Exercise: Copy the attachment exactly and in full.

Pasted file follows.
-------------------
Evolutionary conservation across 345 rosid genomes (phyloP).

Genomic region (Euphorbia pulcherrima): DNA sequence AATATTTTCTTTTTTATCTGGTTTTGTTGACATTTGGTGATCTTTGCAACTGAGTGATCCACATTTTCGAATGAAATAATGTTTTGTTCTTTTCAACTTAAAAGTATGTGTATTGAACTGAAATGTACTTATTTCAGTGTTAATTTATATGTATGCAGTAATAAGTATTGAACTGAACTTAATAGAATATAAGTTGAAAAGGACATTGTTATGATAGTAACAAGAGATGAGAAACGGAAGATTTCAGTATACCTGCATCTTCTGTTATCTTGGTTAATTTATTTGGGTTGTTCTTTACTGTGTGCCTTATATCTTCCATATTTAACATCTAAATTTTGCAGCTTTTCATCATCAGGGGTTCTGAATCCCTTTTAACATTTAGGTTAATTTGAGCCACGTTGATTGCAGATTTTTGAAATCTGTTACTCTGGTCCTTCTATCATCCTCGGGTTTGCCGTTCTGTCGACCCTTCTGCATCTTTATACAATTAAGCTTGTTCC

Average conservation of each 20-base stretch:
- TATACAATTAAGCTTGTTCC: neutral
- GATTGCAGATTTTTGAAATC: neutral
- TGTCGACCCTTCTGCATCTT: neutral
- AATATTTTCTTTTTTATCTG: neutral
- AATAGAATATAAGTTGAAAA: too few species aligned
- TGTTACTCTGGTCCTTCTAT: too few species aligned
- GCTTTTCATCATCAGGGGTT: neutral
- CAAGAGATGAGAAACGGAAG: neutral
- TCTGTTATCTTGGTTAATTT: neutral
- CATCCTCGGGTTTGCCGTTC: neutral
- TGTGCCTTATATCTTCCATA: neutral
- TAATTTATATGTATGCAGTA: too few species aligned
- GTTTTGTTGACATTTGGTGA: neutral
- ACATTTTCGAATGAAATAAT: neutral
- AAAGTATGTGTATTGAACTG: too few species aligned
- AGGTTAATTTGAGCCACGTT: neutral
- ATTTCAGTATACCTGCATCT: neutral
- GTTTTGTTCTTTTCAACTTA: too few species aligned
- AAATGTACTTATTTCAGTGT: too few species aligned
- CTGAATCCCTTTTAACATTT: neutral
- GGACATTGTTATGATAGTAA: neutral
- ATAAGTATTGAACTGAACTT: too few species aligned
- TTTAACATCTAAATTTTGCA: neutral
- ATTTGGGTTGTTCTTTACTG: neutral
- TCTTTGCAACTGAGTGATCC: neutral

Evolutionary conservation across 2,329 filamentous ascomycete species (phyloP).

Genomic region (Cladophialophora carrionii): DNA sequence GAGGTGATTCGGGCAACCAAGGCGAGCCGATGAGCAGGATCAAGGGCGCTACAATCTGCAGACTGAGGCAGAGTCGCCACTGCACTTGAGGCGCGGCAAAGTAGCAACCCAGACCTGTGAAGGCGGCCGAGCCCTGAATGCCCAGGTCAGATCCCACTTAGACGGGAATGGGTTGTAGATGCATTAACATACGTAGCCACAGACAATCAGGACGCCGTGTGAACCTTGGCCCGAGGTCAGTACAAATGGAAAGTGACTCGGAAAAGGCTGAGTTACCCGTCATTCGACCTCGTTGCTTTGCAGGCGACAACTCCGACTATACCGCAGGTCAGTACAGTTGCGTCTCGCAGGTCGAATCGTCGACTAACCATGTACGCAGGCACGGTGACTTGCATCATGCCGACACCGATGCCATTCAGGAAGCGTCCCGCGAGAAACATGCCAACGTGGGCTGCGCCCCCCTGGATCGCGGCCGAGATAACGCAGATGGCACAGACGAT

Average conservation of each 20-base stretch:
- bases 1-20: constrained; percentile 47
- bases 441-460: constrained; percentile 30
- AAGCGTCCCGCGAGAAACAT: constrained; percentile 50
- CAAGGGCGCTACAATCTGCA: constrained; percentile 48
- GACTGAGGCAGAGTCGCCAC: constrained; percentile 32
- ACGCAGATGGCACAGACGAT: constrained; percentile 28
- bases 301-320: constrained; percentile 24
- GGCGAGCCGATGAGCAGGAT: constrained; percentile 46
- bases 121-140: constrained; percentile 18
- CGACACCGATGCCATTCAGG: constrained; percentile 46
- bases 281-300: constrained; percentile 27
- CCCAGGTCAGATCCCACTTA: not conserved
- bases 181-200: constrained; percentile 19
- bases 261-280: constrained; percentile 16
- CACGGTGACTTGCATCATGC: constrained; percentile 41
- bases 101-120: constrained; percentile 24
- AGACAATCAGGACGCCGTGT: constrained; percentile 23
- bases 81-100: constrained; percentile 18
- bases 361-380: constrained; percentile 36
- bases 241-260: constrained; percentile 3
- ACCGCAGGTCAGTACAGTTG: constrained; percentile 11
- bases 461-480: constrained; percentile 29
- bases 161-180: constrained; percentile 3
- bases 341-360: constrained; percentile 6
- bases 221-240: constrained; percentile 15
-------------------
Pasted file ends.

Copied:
Evolutionary conservation across 345 rosid genomes (phyloP).

Genomic region (Euphorbia pulcherrima): DNA sequence AATATTTTCTTTTTTATCTGGTTTTGTTGACATTTGGTGATCTTTGCAACTGAGTGATCCACATTTTCGAATGAAATAATGTTTTGTTCTTTTCAACTTAAAAGTATGTGTATTGAACTGAAATGTACTTATTTCAGTGTTAATTTATATGTATGCAGTAATAAGTATTGAACTGAACTTAATAGAATATAAGTTGAAAAGGACATTGTTATGATAGTAACAAGAGATGAGAAACGGAAGATTTCAGTATACCTGCATCTTCTGTTATCTTGGTTAATTTATTTGGGTTGTTCTTTACTGTGTGCCTTATATCTTCCATATTTAACATCTAAATTTTGCAGCTTTTCATCATCAGGGGTTCTGAATCCCTTTTAACATTTAGGTTAATTTGAGCCACGTTGATTGCAGATTTTTGAAATCTGTTACTCTGGTCCTTCTATCATCCTCGGGTTTGCCGTTCTGTCGACCCTTCTGCATCTTTATACAATTAAGCTTGTTCC

Average conservation of each 20-base stretch:
- TATACAATTAAGCTTGTTCC: neutral
- GATTGCAGATTTTTGAAATC: neutral
- TGTCGACCCTTCTGCATCTT: neutral
- AATATTTTCTTTTTTATCTG: neutral
- AATAGAATATAAGTTGAAAA: too few species aligned
- TGTTACTCTGGTCCTTCTAT: too few species aligned
- GCTTTTCATCATCAGGGGTT: neutral
- CAAGAGATGAGAAACGGAAG: neutral
- TCTGTTATCTTGGTTAATTT: neutral
- CATCCTCGGGTTTGCCGTTC: neutral
- TGTGCCTTATATCTTCCATA: neutral
- TAATTTATATGTATGCAGTA: too few species aligned
- GTTTTGTTGACATTTGGTGA: neutral
- ACATTTTCGAATGAAATAAT: neutral
- AAAGTATGTGTATTGAACTG: too few species aligned
- AGGTTAATTTGAGCCACGTT: neutral
- ATTTCAGTATACCTGCATCT: neutral
- GTTTTGTTCTTTTCAACTTA: too few species aligned
- AAATGTACTTATTTCAGTGT: too few species aligned
- CTGAATCCCTTTTAACATTT: neutral
- GGACATTGTTATGATAGTAA: neutral
- ATAAGTATTGAACTGAACTT: too few species aligned
- TTTAACATCTAAATTTTGCA: neutral
- ATTTGGGTTGTTCTTTACTG: neutral
- TCTTTGCAACTGAGTGATCC: neutral

Evolutionary conservation across 2,329 filamentous ascomycete species (phyloP).

Genomic region (Cladophialophora carrionii): DNA sequence GAGGTGATTCGGGCAACCAAGGCGAGCCGATGAGCAGGATCAAGGGCGCTACAATCTGCAGACTGAGGCAGAGTCGCCACTGCACTTGAGGCGCGGCAAAGTAGCAACCCAGACCTGTGAAGGCGGCCGAGCCCTGAATGCCCAGGTCAGATCCCACTTAGACGGGAATGGGTTGTAGATGCATTAACATACGTAGCCACAGACAATCAGGACGCCGTGTGAACCTTGGCCCGAGGTCAGTACAAATGGAAAGTGACTCGGAAAAGGCTGAGTTACCCGTCATTCGACCTCGTTGCTTTGCAGGCGACAACTCCGACTATACCGCAGGTCAGTACAGTTGCGTCTCGCAGGTCGAATCGTCGACTAACCATGTACGCAGGCACGGTGACTTGCATCATGCCGACACCGATGCCATTCAGGAAGCGTCCCGCGAGAAACATGCCAACGTGGGCTGCGCCCCCCTGGATCGCGGCCGAGATAACGCAGATGGCACAGACGAT

Average conservation of each 20-base stretch:
- bases 1-20: constrained; percentile 47
- bases 441-460: constrained; percentile 30
- AAGCGTCCCGCGAGAAACAT: constrained; percentile 50
- CAAGGGCGCTACAATCTGCA: constrained; percentile 48
- GACTGAGGCAGAGTCGCCAC: constrained; percentile 32
- ACGCAGATGGCACAGACGAT: constrained; percentile 28
- bases 301-320: constrained; percentile 24
- GGCGAGCCGATGAGCAGGAT: constrained; percentile 46
- bases 121-140: constrained; percentile 18
- CGACACCGATGCCATTCAGG: constrained; percentile 46
- bases 281-300: constrained; percentile 27
- CCCAGGTCAGATCCCACTTA: not conserved
- bases 181-200: constrained; percentile 19
- bases 261-280: constrained; percentile 16
- CACGGTGACTTGCATCATGC: constrained; percentile 41
- bases 101-120: constrained; percentile 24
- AGACAATCAGGACGCCGTGT: constrained; percentile 23
- bases 81-100: constrained; percentile 18
- bases 361-380: constrained; percentile 36
- bases 241-260: constrained; percentile 3
- ACCGCAGGTCAGTACAGTTG: constrained; percentile 11
- bases 461-480: constrained; percentile 29
- bases 161-180: constrained; percentile 3
- bases 341-360: constrained; percentile 6
- bases 221-240: constrained; percentile 15